Another slice of San Francisco’s knowledge-power economy can be found at Britex, a fabric store across from Neiman Marcus in Union Square with a deep inventory of textiles and notions pristinely covering four levels, floor to ceiling. Sharman Spector owns the 56-year-old family business with her sister, Beverly, where 45 employees keep track of four floors of meticulous inventory without computers. “It’s a tactile business,” said Spector, who makes sales calls to European textile mills cultivated by her Viennese-born mother, Lucy. “I have a real love for the quality,” she continued, feeling a bolt of $195-a-yard gray Italian wool and cashmere fabric sprinkled with a pattern of tiny leopard-print purses with silver handles.
Britex still does a healthy business from customers seeking designer quality fabric to take to a tailor to create an outfit — 20 percent of the business comes from tourists — but, as is the case elsewhere, the home-sewing market has waned with the times. Taking its place are troops of fashion design students from three city art colleges and local universities. “There has been a complete revolution of wonderful young students majoring in fashion design that is benefiting us,” Spector said, attributing the interest to reality fashion TV shows.
Britex is also a source for designers, and movie, television and theatrical costumers. Colleen Atwood picked up fabric there used in “Memoirs of a Geisha,” for which she won an Oscar. Britex fabric also appeared in the movie “Walk the Line” and in ABC’s “Ugly Betty,” and clothed backup singers for Celine Dion’s current tour.
Costumers for director Gus Van Sant, filming a movie about Harvey Milk, the first openly gay San Francisco supervisor and U.S. politician, have asked Spector to match fabric in the brown wool suit worn by Milk when he and Mayor George Moscone were assassinated in 1978 at City Hall by Dan White. “They want us to match the fabric,” Spector said. (Milk will be played by Sean Penn and Dan White is to be portrayed by Matt Damon.) The tragedy became even more of a defining moment for the emerging national gay rights movement when residents of the Castro, the city’s gay quarter, marched down Market Street to City Hall and rioted. Tempers had peaked when White, using a diminished capacity defense that became known as the “Twinkie defense,” was found guilty of voluntary manslaughter instead of first-degree murder and sentenced to seven years in prison. In many ways, San Francisco continues to be a stage for change. In businesses’ sights is a new city plan to require companies of 20 or more workers to provide employee health care, part of Newsom’s plan for all residents to have health insurance. Equally unpopular among back offices is the year-old city law requiring workers to be paid sick leave. “It’s like a socialist state,” grumbled one real estate official.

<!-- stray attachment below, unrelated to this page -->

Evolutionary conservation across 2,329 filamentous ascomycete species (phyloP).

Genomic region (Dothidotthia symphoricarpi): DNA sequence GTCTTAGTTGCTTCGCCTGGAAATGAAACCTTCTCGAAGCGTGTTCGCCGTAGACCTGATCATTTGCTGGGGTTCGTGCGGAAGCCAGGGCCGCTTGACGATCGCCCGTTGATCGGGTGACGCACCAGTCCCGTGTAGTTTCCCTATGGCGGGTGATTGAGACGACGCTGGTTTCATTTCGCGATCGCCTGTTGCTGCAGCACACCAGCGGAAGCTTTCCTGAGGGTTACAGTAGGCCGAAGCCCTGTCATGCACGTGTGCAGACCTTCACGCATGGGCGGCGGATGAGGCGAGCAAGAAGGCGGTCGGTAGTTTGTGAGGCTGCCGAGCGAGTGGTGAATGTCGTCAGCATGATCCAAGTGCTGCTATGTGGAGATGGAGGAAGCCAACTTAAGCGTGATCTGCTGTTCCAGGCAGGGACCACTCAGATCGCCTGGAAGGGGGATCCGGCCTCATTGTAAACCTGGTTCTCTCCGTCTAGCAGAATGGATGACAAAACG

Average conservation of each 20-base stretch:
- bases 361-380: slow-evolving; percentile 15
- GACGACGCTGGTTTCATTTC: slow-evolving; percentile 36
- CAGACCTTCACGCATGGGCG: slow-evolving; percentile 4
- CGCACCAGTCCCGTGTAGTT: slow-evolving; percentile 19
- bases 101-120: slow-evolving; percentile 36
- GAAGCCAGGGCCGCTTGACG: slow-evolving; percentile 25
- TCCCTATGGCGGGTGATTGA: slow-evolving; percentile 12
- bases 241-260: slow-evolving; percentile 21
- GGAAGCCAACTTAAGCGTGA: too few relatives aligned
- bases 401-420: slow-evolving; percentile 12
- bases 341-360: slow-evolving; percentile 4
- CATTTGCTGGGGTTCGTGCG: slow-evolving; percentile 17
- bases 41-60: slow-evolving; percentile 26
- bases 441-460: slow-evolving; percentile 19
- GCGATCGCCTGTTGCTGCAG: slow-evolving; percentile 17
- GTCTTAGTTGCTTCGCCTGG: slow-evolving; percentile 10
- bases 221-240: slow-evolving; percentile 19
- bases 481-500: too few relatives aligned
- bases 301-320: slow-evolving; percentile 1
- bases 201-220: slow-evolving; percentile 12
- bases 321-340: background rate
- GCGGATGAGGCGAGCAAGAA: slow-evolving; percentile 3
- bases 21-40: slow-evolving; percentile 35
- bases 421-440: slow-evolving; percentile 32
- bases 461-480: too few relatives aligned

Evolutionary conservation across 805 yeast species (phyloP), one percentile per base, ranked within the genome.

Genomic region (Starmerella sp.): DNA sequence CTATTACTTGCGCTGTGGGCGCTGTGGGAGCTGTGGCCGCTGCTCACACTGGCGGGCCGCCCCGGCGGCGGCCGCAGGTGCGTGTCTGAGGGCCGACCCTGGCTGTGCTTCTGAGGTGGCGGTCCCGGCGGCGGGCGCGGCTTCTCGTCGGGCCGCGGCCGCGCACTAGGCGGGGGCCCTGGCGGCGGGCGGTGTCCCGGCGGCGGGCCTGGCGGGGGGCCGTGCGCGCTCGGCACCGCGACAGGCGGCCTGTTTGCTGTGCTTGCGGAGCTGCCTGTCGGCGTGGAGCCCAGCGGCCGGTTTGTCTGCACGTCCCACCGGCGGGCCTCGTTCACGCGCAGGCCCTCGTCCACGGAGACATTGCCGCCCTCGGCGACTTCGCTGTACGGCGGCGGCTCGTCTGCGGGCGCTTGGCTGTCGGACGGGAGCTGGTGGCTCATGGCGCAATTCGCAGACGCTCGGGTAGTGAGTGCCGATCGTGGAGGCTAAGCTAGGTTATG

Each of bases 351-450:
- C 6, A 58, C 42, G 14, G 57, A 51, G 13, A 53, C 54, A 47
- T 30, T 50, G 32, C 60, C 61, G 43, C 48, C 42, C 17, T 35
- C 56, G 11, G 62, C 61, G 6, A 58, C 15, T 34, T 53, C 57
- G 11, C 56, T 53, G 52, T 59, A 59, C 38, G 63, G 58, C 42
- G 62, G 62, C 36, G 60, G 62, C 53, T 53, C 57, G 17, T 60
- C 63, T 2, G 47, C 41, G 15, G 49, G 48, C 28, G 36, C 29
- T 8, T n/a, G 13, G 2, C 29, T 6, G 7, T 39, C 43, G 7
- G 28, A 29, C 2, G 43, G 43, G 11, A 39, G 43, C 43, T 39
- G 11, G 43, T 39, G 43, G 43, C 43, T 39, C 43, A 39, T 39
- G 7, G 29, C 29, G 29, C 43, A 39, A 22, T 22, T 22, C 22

Newsom, seen as a rising star in the national Democratic Party, also pledges to further boost San Francisco’s green credentials by having the municipal bus fleet run on biodiesel restaurant grease; charging a traffic-congestion toll to drive certain busy roads, and generating renewable electricity citywide with solar and other sustainable technology, like turbines running off of heavy currents under the Golden Gate Bridge. In addition, by year’s end all commercial buildings will have to change their old fluorescent bulbs for energy-efficient ones.
“We are acting to protect our own unique urban environment,” he explained in his inaugural address. “San Francisco is now a testing ground for how a people and a place can help reverse global warming.”